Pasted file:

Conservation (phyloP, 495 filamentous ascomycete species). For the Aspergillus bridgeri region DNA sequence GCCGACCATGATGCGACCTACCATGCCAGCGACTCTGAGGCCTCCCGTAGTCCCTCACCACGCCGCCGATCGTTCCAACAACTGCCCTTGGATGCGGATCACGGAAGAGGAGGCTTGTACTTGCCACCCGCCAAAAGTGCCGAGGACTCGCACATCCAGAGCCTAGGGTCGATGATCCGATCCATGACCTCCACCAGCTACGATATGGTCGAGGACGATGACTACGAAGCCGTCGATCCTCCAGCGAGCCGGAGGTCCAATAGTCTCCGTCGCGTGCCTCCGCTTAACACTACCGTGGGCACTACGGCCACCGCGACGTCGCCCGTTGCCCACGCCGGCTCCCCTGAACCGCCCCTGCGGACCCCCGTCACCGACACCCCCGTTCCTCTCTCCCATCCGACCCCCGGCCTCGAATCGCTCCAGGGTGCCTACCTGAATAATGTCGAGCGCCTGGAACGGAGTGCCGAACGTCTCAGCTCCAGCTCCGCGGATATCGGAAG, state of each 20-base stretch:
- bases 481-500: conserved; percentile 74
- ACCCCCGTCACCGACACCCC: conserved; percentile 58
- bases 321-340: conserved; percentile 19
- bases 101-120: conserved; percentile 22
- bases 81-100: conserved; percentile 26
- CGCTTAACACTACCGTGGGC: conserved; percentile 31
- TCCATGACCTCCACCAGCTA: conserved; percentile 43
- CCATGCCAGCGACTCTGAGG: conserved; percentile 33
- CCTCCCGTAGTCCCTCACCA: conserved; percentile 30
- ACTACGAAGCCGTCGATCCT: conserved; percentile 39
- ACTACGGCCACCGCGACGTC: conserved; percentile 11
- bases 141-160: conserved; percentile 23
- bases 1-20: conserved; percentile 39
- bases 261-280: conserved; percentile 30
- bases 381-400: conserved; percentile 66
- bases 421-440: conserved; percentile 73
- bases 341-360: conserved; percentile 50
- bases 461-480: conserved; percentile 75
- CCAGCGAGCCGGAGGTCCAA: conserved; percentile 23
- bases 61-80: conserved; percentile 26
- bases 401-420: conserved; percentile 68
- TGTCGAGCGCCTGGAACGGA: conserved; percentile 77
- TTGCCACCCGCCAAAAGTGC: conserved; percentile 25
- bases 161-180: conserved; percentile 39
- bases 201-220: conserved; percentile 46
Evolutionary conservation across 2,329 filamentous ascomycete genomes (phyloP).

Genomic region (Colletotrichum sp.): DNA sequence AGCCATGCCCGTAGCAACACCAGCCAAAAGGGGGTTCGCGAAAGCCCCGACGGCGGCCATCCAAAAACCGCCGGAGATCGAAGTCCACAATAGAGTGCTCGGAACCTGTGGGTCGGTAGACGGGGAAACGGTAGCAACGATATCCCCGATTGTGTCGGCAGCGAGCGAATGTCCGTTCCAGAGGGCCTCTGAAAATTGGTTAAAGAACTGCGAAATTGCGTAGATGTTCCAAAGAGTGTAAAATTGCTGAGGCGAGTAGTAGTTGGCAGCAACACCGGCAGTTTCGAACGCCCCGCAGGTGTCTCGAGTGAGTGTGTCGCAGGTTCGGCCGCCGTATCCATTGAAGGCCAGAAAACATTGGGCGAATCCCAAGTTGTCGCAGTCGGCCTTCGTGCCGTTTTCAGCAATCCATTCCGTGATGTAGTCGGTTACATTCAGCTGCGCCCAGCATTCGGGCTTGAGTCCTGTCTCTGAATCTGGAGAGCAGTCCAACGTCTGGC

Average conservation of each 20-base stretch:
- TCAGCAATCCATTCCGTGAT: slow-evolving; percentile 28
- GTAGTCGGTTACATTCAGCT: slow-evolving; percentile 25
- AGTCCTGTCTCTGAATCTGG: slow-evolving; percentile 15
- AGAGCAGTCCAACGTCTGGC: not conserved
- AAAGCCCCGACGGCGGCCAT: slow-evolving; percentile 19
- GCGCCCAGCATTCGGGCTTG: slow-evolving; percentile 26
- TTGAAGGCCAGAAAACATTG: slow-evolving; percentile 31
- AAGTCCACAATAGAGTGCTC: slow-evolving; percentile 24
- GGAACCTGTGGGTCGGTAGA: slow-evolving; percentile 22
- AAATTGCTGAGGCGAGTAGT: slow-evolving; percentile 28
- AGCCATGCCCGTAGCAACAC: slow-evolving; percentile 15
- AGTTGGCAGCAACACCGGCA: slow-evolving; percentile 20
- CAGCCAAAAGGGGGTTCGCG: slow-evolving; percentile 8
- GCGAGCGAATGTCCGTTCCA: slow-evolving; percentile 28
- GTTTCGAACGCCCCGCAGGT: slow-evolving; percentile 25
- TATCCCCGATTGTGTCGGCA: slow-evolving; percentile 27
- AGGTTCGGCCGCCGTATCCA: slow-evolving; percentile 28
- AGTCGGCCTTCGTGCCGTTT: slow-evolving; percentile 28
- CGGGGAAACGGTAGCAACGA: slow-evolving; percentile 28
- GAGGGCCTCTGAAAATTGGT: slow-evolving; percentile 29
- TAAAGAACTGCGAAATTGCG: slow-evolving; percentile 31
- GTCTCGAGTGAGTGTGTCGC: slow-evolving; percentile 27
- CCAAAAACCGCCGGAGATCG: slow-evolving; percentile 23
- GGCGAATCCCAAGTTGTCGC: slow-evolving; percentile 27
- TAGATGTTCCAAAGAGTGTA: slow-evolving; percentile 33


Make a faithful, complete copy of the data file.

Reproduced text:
Conservation (phyloP, 495 filamentous ascomycete species). For the Aspergillus bridgeri region DNA sequence GCCGACCATGATGCGACCTACCATGCCAGCGACTCTGAGGCCTCCCGTAGTCCCTCACCACGCCGCCGATCGTTCCAACAACTGCCCTTGGATGCGGATCACGGAAGAGGAGGCTTGTACTTGCCACCCGCCAAAAGTGCCGAGGACTCGCACATCCAGAGCCTAGGGTCGATGATCCGATCCATGACCTCCACCAGCTACGATATGGTCGAGGACGATGACTACGAAGCCGTCGATCCTCCAGCGAGCCGGAGGTCCAATAGTCTCCGTCGCGTGCCTCCGCTTAACACTACCGTGGGCACTACGGCCACCGCGACGTCGCCCGTTGCCCACGCCGGCTCCCCTGAACCGCCCCTGCGGACCCCCGTCACCGACACCCCCGTTCCTCTCTCCCATCCGACCCCCGGCCTCGAATCGCTCCAGGGTGCCTACCTGAATAATGTCGAGCGCCTGGAACGGAGTGCCGAACGTCTCAGCTCCAGCTCCGCGGATATCGGAAG, state of each 20-base stretch:
- bases 481-500: conserved; percentile 74
- ACCCCCGTCACCGACACCCC: conserved; percentile 58
- bases 321-340: conserved; percentile 19
- bases 101-120: conserved; percentile 22
- bases 81-100: conserved; percentile 26
- CGCTTAACACTACCGTGGGC: conserved; percentile 31
- TCCATGACCTCCACCAGCTA: conserved; percentile 43
- CCATGCCAGCGACTCTGAGG: conserved; percentile 33
- CCTCCCGTAGTCCCTCACCA: conserved; percentile 30
- ACTACGAAGCCGTCGATCCT: conserved; percentile 39
- ACTACGGCCACCGCGACGTC: conserved; percentile 11
- bases 141-160: conserved; percentile 23
- bases 1-20: conserved; percentile 39
- bases 261-280: conserved; percentile 30
- bases 381-400: conserved; percentile 66
- bases 421-440: conserved; percentile 73
- bases 341-360: conserved; percentile 50
- bases 461-480: conserved; percentile 75
- CCAGCGAGCCGGAGGTCCAA: conserved; percentile 23
- bases 61-80: conserved; percentile 26
- bases 401-420: conserved; percentile 68
- TGTCGAGCGCCTGGAACGGA: conserved; percentile 77
- TTGCCACCCGCCAAAAGTGC: conserved; percentile 25
- bases 161-180: conserved; percentile 39
- bases 201-220: conserved; percentile 46
Evolutionary conservation across 2,329 filamentous ascomycete genomes (phyloP).

Genomic region (Colletotrichum sp.): DNA sequence AGCCATGCCCGTAGCAACACCAGCCAAAAGGGGGTTCGCGAAAGCCCCGACGGCGGCCATCCAAAAACCGCCGGAGATCGAAGTCCACAATAGAGTGCTCGGAACCTGTGGGTCGGTAGACGGGGAAACGGTAGCAACGATATCCCCGATTGTGTCGGCAGCGAGCGAATGTCCGTTCCAGAGGGCCTCTGAAAATTGGTTAAAGAACTGCGAAATTGCGTAGATGTTCCAAAGAGTGTAAAATTGCTGAGGCGAGTAGTAGTTGGCAGCAACACCGGCAGTTTCGAACGCCCCGCAGGTGTCTCGAGTGAGTGTGTCGCAGGTTCGGCCGCCGTATCCATTGAAGGCCAGAAAACATTGGGCGAATCCCAAGTTGTCGCAGTCGGCCTTCGTGCCGTTTTCAGCAATCCATTCCGTGATGTAGTCGGTTACATTCAGCTGCGCCCAGCATTCGGGCTTGAGTCCTGTCTCTGAATCTGGAGAGCAGTCCAACGTCTGGC

Average conservation of each 20-base stretch:
- TCAGCAATCCATTCCGTGAT: slow-evolving; percentile 28
- GTAGTCGGTTACATTCAGCT: slow-evolving; percentile 25
- AGTCCTGTCTCTGAATCTGG: slow-evolving; percentile 15
- AGAGCAGTCCAACGTCTGGC: not conserved
- AAAGCCCCGACGGCGGCCAT: slow-evolving; percentile 19
- GCGCCCAGCATTCGGGCTTG: slow-evolving; percentile 26
- TTGAAGGCCAGAAAACATTG: slow-evolving; percentile 31
- AAGTCCACAATAGAGTGCTC: slow-evolving; percentile 24
- GGAACCTGTGGGTCGGTAGA: slow-evolving; percentile 22
- AAATTGCTGAGGCGAGTAGT: slow-evolving; percentile 28
- AGCCATGCCCGTAGCAACAC: slow-evolving; percentile 15
- AGTTGGCAGCAACACCGGCA: slow-evolving; percentile 20
- CAGCCAAAAGGGGGTTCGCG: slow-evolving; percentile 8
- GCGAGCGAATGTCCGTTCCA: slow-evolving; percentile 28
- GTTTCGAACGCCCCGCAGGT: slow-evolving; percentile 25
- TATCCCCGATTGTGTCGGCA: slow-evolving; percentile 27
- AGGTTCGGCCGCCGTATCCA: slow-evolving; percentile 28
- AGTCGGCCTTCGTGCCGTTT: slow-evolving; percentile 28
- CGGGGAAACGGTAGCAACGA: slow-evolving; percentile 28
- GAGGGCCTCTGAAAATTGGT: slow-evolving; percentile 29
- TAAAGAACTGCGAAATTGCG: slow-evolving; percentile 31
- GTCTCGAGTGAGTGTGTCGC: slow-evolving; percentile 27
- CCAAAAACCGCCGGAGATCG: slow-evolving; percentile 23
- GGCGAATCCCAAGTTGTCGC: slow-evolving; percentile 27
- TAGATGTTCCAAAGAGTGTA: slow-evolving; percentile 33